Wardrobe Place

Down a side street in the City – blink and you’d miss it! – is Wardrobe Place.

Wardrobe Place Fanlights

The history is interesting in itself, but when I last visited I was also intrigued by a particular architectural detail – the Fanlights.

History of Wardrobe Place

The unusual name does indeed come from an actual wardrobe. Not just any wardrobe though, but the King’s wardrobe!

Established under Kind Edward III (1312-1377) it’s where the King would keep his best outfits but also important household items, a bit like a hotel room safe.

The Wardrobe was originally based at the Tower of London and you can still see its ruined tower inside today!

Wardrobe Place Fanlights

Image from Wiki Commons

The Great Fire of London in 1666 destroyed the King’s Wardrobe and in 1782 the institution of the wardrobe was absorbed into the Treasury.

Wardrobe Place Fanlights

3-5 Wardrobe Place

But, let’s return to the buildings that are our focus today, Historic England describes Nos. 3-5 as late 17th or early 18th century.

They’re delightful little houses -today offices – made even nicer by their brightly coloured doors.

However, it’s what’s above the doors that is our subject today.

History of the Fanlight

Fanlights are a decorative and functional feature, usually above a front door. They allow natural light into a windowless hallway and are often decorated with cast iron. Later architects would use lead and occasionally bronze.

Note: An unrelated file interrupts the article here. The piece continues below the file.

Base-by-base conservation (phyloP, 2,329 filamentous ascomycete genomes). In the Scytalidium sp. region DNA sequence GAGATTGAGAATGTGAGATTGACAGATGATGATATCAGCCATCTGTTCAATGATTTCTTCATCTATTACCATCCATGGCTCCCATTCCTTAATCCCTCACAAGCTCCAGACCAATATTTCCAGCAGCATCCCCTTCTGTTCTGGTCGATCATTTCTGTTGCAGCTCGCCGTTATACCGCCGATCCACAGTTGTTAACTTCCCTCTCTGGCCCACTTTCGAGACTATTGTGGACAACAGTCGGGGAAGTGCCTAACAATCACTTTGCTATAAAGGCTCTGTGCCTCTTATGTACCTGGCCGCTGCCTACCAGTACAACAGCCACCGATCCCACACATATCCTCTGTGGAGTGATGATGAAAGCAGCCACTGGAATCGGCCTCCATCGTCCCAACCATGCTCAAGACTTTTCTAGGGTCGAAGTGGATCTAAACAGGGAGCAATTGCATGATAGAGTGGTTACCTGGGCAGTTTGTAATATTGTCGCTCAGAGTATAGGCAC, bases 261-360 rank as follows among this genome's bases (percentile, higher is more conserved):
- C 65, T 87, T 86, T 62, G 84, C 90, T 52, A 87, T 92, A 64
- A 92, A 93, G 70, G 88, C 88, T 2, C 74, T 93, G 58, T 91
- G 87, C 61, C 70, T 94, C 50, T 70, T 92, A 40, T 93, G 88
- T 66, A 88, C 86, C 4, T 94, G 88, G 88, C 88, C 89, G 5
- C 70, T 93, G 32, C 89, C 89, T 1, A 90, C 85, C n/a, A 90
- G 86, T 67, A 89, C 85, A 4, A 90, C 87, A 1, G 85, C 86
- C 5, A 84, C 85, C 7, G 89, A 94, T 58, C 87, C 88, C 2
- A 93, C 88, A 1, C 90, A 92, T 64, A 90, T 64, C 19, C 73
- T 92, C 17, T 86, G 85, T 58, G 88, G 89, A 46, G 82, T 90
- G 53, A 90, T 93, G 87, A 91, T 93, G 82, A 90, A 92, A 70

Wardrobe Place Fanlights

The first examples can be seen from the early 1700s, but the really fancy ones usually date from between 1760-1810, with designers and architects trying to out do one another with elaborate patterns.

Wardrobe Place Fanlights

Another influence on the designs was the architect; Robert Adam. You can see the semi-circular shapes and fine details in the ceilings of his buildings like Kenwood House (1767-9).

Kenwood House

Used as an Address?

Something that I’ve often heard repeated is this idea that because there were no house numbers in Georgian London, letter writers would draw the individual patterns of fanlights on envelopes so messengers could identify the right house.

As much as I wish this were true, this has a whiff of the urban myth about it and I wanted to investigate.

Wardrobe Place Fanlights

London House Numbering

After falling down a bit of a research wormhole on house numbers I found the following.

In the 1760s Acts of Parliament were passed that compelled the removal of overhanging shop signs and in 1765 a Postage Act was passed but this was mainly all about pricing. Full regulation only came about in 1855 with control handed to the Metropolitan Board of Works.

However evidence that standard street numbers were in use earlier can be found in Edward Hatton’s ‘A New View of London’ (published 1708). His book contains the passage;

“Prescot Street [in Spitalfields], a spacious and regular built street on the south side of the Tenter Ground in goodman’s Fields. Instead of signs the houses here are distinguished by number, as the staircases in the Inns of Court and Chancery”

Is this a one-off – an example of early adopters in the East End?

Possibly. In looking at Fire Insurance Policies between 1721 and 1727 a columnist for the marvellously pedantic Journal ‘Notes and Queries’ in 1942 only came across two cases where street numbers were used.

Mostly, people described the hanging signs in lieu of a house number. For example;

“Which bank is yours?”

“You’ll find me at the sign of the three squirrels on Fleet Street”

Isn’t that wonderful?!

Hanging Signs Lombard Street

Personally I haven’t found any historic reference to people drawing fanlights in the place of an address. It’s a lovely idea though!

At least we can simply admire them as decorative elements today.

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